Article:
Job Titles, hierarchy, and career paths in product management

Traian Kaiser
3 min readSep 12, 2022


While employee development is one of the important tasks of managers, the associated topics of job titles, grading, and career paths are rather disliked. This is likely to remain the case, as complexity and human ego intersect here, and each approach has its advantages and disadvantages. But knowledge always helps, so here’s a structured overview with some tips on the subject.

The job title

The job title describes the area of activity and responsibility. In product management, the most common syntax is

Seniority — Role — Product(group)/Focus

Example: Senior Product Manager BI

The term Product Owner is sometimes used synonymously with the term Product Manager in some companies. This can be misleading or even wrong for various reasons, which is why it is more precise to use the term Product Manager.

The frequently observed hierarchy is usually as follows:

Entry-level roles — training phase, limited responsibility

  • Associate Product Manager
  • Junior Product Manager

Performance roles — technical management of a product (area)

  • Product Manager
  • Senior Product Manager
  • Lead Product Manager *or* Product Lead

Leadership roles — disciplinary leadership of product managers and product portfolios

  • Product Director OR Group Product Manager OR Head of Product
  • VP Product (usually in larger companies) OR Head of Product
  • Chief Product Officer (board level)

Since the job title has to work externally, it needs some standardization. This is a problem at the same time because the same role can have a completely different responsibility and complexity in a startup versus a large corporation. The depth of responsibility or the hierarchy in the company can also change the value. And last but not least, in many small companies, the roles are awarded a bit more relaxed to score points with the ego of the candidates.

For this reason, grading exists in many, usually larger companies.

The Grading

Grading ensures that the level of each role, on which e.g. salary and other classifications may depend, is standardized throughout the company. The grading system is specified by the HR department or company management for all positions in the company according to a uniform system. In a second step, the respective grades per role are determined together with the executive. In turn, these are or will be filled with suitable employees. Almost all large tech companies have a grading system.

This has the following advantages:

  • The same title can be assigned to different grades depending on responsibility, complexity, and experience.
  • Grading ensures more fairness, since, for example, previous salary or promotion by the management is no longer the only relevant factor, instead the salary range of the grade should be respected.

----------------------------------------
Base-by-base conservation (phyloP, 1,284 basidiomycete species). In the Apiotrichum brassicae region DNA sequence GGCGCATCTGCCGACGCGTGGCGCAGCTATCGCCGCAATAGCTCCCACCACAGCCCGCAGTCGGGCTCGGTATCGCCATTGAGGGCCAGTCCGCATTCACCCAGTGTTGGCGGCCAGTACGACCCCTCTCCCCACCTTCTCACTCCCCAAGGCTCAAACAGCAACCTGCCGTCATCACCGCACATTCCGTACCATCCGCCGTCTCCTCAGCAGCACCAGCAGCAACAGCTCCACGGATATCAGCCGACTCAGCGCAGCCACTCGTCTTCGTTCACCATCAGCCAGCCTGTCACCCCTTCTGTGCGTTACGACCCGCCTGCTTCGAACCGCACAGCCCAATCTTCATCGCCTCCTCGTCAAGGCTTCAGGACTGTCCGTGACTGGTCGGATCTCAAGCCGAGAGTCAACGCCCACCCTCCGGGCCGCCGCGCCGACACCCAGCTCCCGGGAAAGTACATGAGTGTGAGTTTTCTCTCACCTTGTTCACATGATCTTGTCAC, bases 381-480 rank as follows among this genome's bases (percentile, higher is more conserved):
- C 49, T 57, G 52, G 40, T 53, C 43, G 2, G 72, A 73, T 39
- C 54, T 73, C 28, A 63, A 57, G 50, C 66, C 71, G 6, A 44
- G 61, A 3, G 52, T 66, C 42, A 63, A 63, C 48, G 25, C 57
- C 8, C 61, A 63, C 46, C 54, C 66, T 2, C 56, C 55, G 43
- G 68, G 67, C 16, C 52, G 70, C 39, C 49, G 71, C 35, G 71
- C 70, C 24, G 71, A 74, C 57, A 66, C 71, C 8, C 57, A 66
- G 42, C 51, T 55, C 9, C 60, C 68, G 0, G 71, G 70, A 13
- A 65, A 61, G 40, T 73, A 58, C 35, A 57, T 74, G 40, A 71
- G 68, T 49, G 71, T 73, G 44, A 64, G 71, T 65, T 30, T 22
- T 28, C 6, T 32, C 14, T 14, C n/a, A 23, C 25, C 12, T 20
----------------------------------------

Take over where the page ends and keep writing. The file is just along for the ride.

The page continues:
• Employees can transparently and explicitly understand what is expected from them now or in the future after a promotion.

It has the following disadvantages:

  • The grading of employees can lead to a lot of discussions during the implementation phase.
  • The complexity and bureaucracy of the system creates additional workload

Whether title or grading, career path questions never disappear.

The career paths

As a leader, you should have an answer when a reasonable question about further development opportunities comes up. The following principles can help provide good answers:

  • Create transparency (with or without grading) about which roles in the own division entail which specific requirements or prerequisites.
  • Talk openly with employees about current performance and possible development. One result can be a concrete development plan, which will be reassessed in the next performance review.
  • Create alternatives to a traditional career with disciplinary responsibility. These could include a lead position with a higher grading, which can otherwise only be achieved through a disciplinary role.
  • Where possible, set up a career program together with the HR department. Based on this, employees can participate in various programs and further training, depending on their potential and self-motivation, and qualify for further career grades.
  • Create alternatives to a career. This can be done by reduced weekly working hours or flexible working models appreciated by many employees. A change of department can also make sense from the company’s point of view to retain employees in the long run.

Besides, my personal experience is that it is worthwhile to talk about the personal reality of life outside the purely professional level. Age, family situation, health, and other important private interests have a strong impact on professional scope and motivation. Responding to these can help to make the right mutual decisions.

First published on Medium by Traian Kaiser



Traian Kaiser

Experienced Product Leader supporting aspiring and new-baked product leaders to succeed in action.